UNICEF And WHO Warn of Measles Outbreaks Harming Children


According to WHO and UNICEF, a rise in cases of measles in January and February 2022 is a significant indication of an elevated risk for the spread of vaccine-preventable diseases and might ignite larger outbreaks, notably of measles, which could affect millions of children in 2022. Pandemic-related interruptions, rising inequities in vaccination access, and shifting resources away from vaccination programs leave far too many children vulnerable to measles as well as other vaccine-preventable illnesses.

As communities loosen social distancing practises and other COVID-19 prevention measures taken during the peak of the epidemic, the danger of massive outbreaks has grown. Furthermore, with millions of citizens dislocated as a result of the conflict and emergencies in Ukraine, Ethiopia, Somalia, as well as Afghanistan, disruptions in routine immunisation and COVID-19 vaccination assistance, a lack of clean water and sanitation, and congestion, all raise the danger of vaccine-preventable disease outbreaks.

In January and February 2022, about 17,338 measles incidents were identified worldwide, compared to 9,665 in the first two months of 2021. Since measles is extremely infectious, cases tend to emerge quickly when vaccination rates drop. The organisations are concerned that measles cases could presage an outbreak of other diseases that spread more slowly.

Apart from its potentially fatal effects on the body, the measles virus damages the immune system and makes a kid more susceptible to other infectious illnesses such as pneumonia and diarrhoea, even months after the measles disease has passed. The majority of cases occur in areas that have experienced social and economic problems as a result of COVID-19, violence, or other crises, as well as health system infrastructure that is chronically poor and insecure.

Measles is more than just a nasty and potentially fatal illness. It is also an early sign that there are vulnerabilities in our global immunisation coverage that underprivileged children simply cannot afford, says UNICEF Executive Director Catherine Russell. It’s heartening to see that people in many places are feeling a bit safe enough outside of COVID-19 to engage in more social activities. However, doing so in areas where children are not routinely immunized creates a perfect storm for a disease like measles to proliferate.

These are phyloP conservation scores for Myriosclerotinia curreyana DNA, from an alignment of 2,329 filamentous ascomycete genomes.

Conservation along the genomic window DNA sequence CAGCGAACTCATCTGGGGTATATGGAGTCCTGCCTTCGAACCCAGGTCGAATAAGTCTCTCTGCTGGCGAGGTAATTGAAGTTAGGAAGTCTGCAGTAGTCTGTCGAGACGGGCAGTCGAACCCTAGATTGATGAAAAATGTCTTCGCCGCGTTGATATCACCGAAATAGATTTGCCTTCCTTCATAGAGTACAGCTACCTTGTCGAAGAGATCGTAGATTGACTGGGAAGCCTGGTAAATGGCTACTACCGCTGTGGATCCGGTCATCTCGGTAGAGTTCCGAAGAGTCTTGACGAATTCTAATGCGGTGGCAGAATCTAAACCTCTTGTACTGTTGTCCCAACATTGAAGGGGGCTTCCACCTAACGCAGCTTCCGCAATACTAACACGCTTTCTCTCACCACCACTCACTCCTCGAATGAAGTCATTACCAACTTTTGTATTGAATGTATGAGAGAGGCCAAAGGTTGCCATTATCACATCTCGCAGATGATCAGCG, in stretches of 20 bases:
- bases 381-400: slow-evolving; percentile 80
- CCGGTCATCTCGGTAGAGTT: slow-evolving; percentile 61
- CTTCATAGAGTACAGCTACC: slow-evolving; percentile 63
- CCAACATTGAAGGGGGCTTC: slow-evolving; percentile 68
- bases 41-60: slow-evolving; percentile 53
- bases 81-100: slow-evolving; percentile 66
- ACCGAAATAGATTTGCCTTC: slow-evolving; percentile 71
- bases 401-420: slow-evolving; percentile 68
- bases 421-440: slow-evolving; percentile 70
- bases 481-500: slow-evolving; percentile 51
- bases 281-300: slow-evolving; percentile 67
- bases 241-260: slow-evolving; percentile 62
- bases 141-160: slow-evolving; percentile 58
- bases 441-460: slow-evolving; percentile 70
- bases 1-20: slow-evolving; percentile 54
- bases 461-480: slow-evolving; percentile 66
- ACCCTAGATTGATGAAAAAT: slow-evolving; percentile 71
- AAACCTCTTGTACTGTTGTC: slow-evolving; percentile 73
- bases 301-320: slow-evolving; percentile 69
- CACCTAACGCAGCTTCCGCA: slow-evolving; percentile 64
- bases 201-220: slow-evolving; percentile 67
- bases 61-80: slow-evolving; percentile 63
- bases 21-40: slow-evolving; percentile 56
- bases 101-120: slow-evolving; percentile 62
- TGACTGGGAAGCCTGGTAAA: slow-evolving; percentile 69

In 2020, 23 million children would have missed out on normal vaccinations, the largest number since 2009 and 3.7 million more than in 2019. As of April 2022, there have been 21 major and disrupting measles infections all around the world in the previous 12 months, according to the agencies. The majority of measles cases are reported in Africa and also the East Mediterranean. Since the pandemic has disturbed surveillance systems around the world, the numbers are likely to be higher, with underreporting a possibility.

Somalia, Nigeria, Yemen, Ethiopia, and Afghanistan have had the highest measles outbreaks over the last year. Poor measles vaccine coverage is the main cause of outbreaks, irrespective of where they occur. The COVID-19 pandemic has disrupted immunisation services, healthcare systems have indeed been overburdened, and fatal illnesses like measles have resurfaced. The consequences of these disruptions in immunisation programmes will be felt for decades for many other illnesses, warned World Health Organization Director-General Dr Tedros Adhanom Ghebreyesus. Now is the time to get essential vaccinations back on track and conduct catch-up programmes to ensure access to such life-saving vaccines.

Since the commencement of the pandemic, 57 vaccine-preventable disease programmes in 43 countries have been postponed, effecting 203 million people, the majority of whom are children. Measles campaigns account for 19 of them, putting 73 million children at risk of contracting the disease owing to missed vaccines. The measles catch-up effort in Ukraine was halted in 2019 due to the COVID-19 outbreak and, later, the war. Routine and catch-up efforts are needed wherever access is available to help prevent outbreaks like the one that occurred in 2017–2019, when the country experienced over 115,000 cases of measles and 41 fatalities, the highest occurrence in Europe.

Children can be protected against measles if they have at least 95% coverage with 2 doses of the effective and safe measles vaccination. However, problems caused by the COVID-19 pandemic have led to the second dosage of the measles vaccination being delayed in many nations. As countries work to respond to measles and other vaccine-preventable diseases flare ups and regain lost ground, UNICEF and WHO, in collaborative partnerships like Gavi, the Vaccine Alliance, the Measles & Rubella Initiative (M&RI), the Bill & Melinda Gates Foundation, and many others, are bolstering immunisation systems by:

  • Reinstating facilities and vaccination programmes so that countries can administer routine immunisation in a safe manner to fill the gaps created by backsliding.
  • Assisting health care providers and local leaders in actively communicating with caregivers about the need for immunizations.
  • Finding communities and individuals who were not vaccinated during the pandemic, as well as identifying the gaps in immunisation coverage.
  • Ensuring that the COVID-19 vaccine is self-funded and well-integrated into the overall vaccination strategy so that it does not come at the expense of childhood or other vaccination services.
  • As part of COVID-19 recovery efforts, the implementing nation plans to prepare for and respond to incidents of vaccine-preventable diseases, as well as strengthen vaccination infrastructure.